Jury Grapples With Sentence in Embassy Bombings Case

A defense lawyer urged the judge in the embassy bombings case Monday to declare the jury deadlocked and spare his client the death penalty.

Jurors had returned from lunch with a note asking what they should do if they are not unanimously in favor of imposing the death penalty.

"In my view this is a deadlock and a verdict," lawyer Frederick Cohn said, urging a life sentence for his client in the penalty phase in the trial stemming from attacks on two U.S. embassies in Africa.

U.S. District Judge Leonard Sand refused the request, instead instructing the jury on what to do if it fails to reach a unanimous conclusion. Minutes later, the jury went home for the day.

The note from the jury questioned why "there is no room to indicate if the jury is not unanimous."

The judge wrote a note back saying a failure to find unanimously in favor of death on any count means Mohamed Rashed Daoud Al'Owhali, 24, of Saudi Arabia, will be sentenced to life in prison.

Al'Owhali rode the truck used in the Aug. 7, 1998, bombing of the U.S. embassy in Nairobi, Kenya, before leaping out and hurling stun grenades at guards.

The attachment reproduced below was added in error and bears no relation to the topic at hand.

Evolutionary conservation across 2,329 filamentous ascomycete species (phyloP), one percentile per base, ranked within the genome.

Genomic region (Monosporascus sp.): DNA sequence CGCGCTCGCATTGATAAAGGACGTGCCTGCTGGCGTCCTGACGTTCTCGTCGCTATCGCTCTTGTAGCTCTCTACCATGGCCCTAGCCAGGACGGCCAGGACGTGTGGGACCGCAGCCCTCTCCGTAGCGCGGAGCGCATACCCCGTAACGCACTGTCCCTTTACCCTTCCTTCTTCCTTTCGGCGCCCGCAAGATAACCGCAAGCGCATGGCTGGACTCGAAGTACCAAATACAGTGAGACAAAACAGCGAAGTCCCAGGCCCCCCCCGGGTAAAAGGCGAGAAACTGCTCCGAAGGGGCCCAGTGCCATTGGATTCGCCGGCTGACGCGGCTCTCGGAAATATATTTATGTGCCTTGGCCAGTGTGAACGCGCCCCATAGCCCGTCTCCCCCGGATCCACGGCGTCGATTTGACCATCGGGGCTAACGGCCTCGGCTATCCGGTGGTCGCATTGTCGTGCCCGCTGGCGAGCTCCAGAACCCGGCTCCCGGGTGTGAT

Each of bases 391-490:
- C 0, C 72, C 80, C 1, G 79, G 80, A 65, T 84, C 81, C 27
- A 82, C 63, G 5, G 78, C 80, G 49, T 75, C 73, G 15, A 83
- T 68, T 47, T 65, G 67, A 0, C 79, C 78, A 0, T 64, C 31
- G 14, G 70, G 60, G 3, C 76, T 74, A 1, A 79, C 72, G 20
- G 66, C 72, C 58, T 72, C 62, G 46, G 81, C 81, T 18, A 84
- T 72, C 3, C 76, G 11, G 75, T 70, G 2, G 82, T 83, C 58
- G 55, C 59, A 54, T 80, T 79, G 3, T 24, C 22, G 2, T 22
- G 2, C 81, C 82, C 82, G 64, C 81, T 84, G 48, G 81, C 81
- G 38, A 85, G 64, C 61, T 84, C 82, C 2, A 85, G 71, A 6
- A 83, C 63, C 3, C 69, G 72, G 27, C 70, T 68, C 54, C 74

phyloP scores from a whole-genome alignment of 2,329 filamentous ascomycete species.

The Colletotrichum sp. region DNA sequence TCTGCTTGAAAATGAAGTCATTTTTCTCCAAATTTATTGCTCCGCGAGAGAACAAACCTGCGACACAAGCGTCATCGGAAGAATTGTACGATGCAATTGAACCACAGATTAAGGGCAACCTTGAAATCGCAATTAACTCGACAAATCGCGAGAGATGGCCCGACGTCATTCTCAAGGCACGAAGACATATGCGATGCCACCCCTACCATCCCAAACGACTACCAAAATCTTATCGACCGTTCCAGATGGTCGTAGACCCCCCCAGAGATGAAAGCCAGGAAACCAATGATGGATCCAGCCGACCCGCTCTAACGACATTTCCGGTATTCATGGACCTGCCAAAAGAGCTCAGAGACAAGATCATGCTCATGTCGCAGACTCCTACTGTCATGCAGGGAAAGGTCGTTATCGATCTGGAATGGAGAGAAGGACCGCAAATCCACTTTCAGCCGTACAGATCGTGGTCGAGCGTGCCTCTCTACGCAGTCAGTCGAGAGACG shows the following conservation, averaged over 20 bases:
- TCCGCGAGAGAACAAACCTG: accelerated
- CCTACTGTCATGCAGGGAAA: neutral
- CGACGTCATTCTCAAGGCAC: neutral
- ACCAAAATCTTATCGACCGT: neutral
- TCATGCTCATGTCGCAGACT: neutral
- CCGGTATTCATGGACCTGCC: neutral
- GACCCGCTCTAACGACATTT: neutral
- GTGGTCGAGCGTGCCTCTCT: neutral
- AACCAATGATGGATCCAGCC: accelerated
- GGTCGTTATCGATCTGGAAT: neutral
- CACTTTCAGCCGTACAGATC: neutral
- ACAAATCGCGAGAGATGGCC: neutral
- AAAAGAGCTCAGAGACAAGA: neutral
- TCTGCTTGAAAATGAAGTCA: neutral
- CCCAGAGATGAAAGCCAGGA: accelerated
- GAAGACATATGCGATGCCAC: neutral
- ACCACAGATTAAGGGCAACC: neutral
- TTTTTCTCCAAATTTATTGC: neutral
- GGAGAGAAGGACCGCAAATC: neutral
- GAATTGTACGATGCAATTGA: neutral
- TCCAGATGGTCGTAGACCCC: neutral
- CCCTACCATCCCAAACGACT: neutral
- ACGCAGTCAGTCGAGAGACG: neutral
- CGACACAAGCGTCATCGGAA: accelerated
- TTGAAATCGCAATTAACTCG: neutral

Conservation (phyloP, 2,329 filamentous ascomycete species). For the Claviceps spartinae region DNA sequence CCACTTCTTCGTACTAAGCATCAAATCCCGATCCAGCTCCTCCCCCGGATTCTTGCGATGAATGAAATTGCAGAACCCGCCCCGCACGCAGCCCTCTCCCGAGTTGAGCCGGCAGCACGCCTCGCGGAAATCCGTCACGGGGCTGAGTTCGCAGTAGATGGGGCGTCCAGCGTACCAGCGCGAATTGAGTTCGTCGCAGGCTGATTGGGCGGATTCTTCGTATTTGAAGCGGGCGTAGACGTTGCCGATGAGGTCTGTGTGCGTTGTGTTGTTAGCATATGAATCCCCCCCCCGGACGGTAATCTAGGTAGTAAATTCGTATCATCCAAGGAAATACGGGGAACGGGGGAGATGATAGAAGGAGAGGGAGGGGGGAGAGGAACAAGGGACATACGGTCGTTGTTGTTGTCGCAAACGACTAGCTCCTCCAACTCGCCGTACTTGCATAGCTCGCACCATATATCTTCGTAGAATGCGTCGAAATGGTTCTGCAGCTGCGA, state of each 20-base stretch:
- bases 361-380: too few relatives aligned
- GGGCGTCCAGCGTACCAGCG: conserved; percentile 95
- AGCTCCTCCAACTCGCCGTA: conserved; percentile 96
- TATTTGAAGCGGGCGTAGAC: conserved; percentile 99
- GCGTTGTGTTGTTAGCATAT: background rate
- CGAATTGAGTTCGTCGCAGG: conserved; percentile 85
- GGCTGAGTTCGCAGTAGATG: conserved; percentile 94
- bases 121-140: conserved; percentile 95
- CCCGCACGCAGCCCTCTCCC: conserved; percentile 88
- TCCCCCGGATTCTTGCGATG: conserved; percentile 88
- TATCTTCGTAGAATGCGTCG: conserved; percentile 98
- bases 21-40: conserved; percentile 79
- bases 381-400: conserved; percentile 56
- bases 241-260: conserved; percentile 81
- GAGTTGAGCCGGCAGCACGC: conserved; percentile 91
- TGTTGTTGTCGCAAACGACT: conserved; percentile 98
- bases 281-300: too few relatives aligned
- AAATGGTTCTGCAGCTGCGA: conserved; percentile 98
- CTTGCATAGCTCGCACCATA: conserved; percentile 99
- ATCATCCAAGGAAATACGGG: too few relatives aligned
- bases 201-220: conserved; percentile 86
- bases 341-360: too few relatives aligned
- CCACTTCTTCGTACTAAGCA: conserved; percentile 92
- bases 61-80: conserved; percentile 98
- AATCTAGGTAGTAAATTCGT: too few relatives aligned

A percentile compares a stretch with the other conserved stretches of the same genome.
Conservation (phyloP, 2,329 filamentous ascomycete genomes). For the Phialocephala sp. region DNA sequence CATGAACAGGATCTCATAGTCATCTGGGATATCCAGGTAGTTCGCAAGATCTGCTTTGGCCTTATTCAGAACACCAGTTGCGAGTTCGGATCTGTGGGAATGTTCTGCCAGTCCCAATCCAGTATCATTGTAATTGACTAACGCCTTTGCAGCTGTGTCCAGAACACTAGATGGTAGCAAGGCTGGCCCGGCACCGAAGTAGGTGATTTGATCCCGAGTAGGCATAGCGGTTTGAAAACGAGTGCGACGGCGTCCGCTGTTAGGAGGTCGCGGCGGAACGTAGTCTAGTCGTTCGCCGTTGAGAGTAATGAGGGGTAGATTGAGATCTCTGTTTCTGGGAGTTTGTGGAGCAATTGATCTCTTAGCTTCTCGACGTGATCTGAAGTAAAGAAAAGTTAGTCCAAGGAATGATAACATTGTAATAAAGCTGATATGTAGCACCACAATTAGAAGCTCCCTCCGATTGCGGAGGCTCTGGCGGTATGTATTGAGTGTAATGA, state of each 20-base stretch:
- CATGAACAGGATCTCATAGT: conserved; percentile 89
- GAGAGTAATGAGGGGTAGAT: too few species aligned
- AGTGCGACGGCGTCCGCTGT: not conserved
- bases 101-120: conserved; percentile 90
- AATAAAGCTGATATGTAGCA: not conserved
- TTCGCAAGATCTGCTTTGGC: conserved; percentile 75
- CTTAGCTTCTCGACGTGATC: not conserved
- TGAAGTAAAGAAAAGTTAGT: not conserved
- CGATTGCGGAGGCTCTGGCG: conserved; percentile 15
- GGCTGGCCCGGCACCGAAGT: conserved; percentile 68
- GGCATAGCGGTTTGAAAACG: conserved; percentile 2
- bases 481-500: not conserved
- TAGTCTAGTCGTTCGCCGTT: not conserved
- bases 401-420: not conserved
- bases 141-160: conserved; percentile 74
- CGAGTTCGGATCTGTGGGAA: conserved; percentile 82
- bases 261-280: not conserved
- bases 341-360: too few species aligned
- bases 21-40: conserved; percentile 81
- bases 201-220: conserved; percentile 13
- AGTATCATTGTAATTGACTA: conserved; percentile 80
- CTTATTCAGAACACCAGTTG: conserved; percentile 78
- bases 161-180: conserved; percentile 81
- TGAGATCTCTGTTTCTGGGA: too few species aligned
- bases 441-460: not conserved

He then ran for his life as the bomb-hauling truck exploded outside the embassy, killing 213 people and injuring thousands more. Eleven people were killed in a simultaneous bombing of the U.S. mission in Dar es Salaam, Tanzania.

Jurors' deliberations came on the day Timothy McVeigh was put to death by injection for killing 168 people in the 1995 bombing of the Oklahoma City federal building.

The embassy bombings judge had warned jurors earlier in the trial to ignore news developments in the McVeigh case.

The penalty proceeding for Al'Owhali will be followed by an identical hearing for co-defendant Khalfan Khamis Mohamed, 27, of Tanzania, who helped prepare the bomb used in Tanzania.

Wadih El-Hage, 40, of Arlington, Texas, and Mohamed Sadeek Odeh, 36, of Jordan, convicted of conspiracy by the same jury, face possible life in prison when they are sentenced.